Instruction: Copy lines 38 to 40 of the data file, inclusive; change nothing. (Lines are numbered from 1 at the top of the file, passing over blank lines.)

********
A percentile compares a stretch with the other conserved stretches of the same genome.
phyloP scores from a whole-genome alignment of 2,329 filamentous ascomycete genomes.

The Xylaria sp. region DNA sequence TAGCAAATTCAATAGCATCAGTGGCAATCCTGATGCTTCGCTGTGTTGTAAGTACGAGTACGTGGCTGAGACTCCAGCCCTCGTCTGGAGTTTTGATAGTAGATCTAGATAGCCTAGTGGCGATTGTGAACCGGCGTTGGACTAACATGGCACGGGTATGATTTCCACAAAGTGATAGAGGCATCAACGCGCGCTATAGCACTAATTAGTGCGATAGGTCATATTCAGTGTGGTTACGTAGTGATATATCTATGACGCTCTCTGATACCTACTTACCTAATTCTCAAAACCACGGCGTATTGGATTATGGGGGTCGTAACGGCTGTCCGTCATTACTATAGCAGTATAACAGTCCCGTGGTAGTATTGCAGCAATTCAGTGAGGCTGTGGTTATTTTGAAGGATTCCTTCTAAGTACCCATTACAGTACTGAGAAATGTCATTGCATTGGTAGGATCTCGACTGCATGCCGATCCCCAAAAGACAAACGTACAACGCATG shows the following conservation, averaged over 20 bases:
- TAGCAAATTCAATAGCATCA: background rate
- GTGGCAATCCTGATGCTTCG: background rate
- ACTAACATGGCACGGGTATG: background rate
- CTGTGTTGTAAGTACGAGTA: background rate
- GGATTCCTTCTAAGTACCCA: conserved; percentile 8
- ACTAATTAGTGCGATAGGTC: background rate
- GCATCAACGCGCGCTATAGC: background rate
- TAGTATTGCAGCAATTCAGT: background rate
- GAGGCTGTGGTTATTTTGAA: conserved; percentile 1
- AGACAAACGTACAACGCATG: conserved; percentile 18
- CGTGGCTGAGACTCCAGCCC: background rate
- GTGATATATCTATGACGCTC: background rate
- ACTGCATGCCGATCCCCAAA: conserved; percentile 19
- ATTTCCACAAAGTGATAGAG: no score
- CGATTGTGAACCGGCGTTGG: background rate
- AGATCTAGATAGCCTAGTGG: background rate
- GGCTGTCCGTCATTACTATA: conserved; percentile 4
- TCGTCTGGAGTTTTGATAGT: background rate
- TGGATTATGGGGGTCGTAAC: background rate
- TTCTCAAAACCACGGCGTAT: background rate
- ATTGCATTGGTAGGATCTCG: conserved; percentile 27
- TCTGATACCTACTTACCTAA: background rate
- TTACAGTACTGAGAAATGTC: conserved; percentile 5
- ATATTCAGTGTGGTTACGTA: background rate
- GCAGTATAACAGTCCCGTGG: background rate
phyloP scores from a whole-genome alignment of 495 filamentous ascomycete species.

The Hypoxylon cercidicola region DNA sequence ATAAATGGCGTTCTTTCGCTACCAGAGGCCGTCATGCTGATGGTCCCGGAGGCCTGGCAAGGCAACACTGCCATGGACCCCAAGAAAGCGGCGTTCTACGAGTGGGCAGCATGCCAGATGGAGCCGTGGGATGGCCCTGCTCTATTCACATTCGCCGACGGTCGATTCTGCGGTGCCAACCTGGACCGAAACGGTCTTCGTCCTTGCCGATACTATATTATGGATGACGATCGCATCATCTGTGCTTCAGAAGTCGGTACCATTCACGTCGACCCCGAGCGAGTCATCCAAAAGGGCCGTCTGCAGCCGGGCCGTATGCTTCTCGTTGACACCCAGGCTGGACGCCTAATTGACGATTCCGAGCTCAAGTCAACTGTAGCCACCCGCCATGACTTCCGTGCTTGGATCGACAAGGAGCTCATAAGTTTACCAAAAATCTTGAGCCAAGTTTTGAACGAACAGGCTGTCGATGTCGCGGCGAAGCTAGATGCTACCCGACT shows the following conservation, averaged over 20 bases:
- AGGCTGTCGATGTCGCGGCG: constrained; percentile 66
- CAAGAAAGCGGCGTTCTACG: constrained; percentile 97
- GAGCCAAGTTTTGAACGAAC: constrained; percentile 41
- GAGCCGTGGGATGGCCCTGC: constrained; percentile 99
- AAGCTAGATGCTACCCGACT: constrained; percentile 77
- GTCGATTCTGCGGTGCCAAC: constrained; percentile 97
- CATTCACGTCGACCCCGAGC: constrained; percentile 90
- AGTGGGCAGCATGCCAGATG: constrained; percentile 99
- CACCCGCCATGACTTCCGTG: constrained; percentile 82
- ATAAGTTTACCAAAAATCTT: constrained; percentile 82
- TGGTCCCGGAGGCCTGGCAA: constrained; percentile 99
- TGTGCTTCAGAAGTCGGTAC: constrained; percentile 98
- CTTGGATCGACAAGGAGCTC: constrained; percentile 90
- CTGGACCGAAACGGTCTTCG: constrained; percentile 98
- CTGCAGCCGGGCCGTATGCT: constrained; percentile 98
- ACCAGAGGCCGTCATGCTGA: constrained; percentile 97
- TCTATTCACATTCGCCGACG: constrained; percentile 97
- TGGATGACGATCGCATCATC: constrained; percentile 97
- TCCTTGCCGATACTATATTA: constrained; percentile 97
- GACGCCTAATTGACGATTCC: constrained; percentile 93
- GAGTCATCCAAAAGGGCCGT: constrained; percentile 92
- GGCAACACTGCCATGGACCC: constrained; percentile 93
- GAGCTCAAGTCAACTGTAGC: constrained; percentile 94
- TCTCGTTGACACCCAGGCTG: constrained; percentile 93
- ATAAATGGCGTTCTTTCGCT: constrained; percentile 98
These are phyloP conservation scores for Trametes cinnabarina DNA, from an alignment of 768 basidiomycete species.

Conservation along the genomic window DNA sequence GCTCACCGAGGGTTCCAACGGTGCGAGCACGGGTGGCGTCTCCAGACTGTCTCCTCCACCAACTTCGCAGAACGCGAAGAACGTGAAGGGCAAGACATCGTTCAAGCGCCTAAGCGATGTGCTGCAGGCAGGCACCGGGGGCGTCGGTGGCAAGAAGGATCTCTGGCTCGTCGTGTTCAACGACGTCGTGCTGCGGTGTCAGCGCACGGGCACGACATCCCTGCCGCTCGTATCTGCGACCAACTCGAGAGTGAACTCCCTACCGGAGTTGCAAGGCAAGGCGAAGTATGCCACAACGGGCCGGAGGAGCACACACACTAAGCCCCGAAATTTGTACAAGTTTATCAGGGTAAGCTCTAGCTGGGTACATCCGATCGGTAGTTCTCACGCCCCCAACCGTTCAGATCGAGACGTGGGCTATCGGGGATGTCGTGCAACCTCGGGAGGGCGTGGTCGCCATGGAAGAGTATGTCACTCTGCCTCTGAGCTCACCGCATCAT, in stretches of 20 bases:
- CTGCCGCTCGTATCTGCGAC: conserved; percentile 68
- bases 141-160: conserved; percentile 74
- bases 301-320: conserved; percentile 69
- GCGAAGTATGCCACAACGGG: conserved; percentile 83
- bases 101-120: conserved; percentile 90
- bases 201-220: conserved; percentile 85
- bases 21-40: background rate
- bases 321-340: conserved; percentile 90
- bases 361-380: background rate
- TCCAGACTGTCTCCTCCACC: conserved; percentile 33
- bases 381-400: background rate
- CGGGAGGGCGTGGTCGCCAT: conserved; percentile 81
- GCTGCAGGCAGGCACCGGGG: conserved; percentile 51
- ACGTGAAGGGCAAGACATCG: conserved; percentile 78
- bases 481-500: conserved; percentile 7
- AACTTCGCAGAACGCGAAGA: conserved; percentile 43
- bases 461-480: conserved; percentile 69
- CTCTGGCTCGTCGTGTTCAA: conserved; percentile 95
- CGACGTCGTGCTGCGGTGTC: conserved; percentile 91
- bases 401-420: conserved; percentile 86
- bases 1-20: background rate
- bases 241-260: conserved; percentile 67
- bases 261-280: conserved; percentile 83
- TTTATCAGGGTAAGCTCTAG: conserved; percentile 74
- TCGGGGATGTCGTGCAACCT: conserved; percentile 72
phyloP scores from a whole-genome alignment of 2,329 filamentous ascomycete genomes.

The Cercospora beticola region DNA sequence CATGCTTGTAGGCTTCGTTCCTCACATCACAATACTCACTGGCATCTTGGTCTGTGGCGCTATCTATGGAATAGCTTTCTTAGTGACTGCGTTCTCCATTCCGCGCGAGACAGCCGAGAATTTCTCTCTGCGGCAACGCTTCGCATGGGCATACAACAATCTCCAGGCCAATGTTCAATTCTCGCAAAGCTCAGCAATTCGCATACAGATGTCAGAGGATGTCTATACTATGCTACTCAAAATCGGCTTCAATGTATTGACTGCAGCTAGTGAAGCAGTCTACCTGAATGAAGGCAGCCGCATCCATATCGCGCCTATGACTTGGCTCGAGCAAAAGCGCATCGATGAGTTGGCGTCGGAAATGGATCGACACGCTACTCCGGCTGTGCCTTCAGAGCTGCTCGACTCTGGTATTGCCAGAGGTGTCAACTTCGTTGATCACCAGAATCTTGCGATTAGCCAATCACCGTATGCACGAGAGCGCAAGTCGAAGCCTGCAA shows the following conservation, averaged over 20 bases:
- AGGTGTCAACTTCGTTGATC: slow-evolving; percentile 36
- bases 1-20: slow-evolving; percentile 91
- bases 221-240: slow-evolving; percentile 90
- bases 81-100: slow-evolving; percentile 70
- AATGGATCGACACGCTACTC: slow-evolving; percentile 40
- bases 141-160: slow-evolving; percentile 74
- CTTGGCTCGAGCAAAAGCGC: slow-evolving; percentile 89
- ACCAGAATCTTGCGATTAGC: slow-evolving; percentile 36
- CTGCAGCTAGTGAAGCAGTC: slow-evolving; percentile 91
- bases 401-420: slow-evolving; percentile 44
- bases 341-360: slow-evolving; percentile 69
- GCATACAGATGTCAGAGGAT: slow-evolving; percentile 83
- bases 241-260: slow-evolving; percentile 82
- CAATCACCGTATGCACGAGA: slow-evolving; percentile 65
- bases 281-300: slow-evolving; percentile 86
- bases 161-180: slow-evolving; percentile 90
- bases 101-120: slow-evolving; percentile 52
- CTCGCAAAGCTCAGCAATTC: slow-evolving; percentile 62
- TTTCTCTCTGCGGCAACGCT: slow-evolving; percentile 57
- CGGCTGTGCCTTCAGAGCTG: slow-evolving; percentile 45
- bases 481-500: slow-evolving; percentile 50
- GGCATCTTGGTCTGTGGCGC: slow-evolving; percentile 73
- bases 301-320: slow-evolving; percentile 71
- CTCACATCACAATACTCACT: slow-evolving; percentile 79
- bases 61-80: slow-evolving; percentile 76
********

- AGTGGGCAGCATGCCAGATG: constrained; percentile 99
- CACCCGCCATGACTTCCGTG: constrained; percentile 82
- ATAAGTTTACCAAAAATCTT: constrained; percentile 82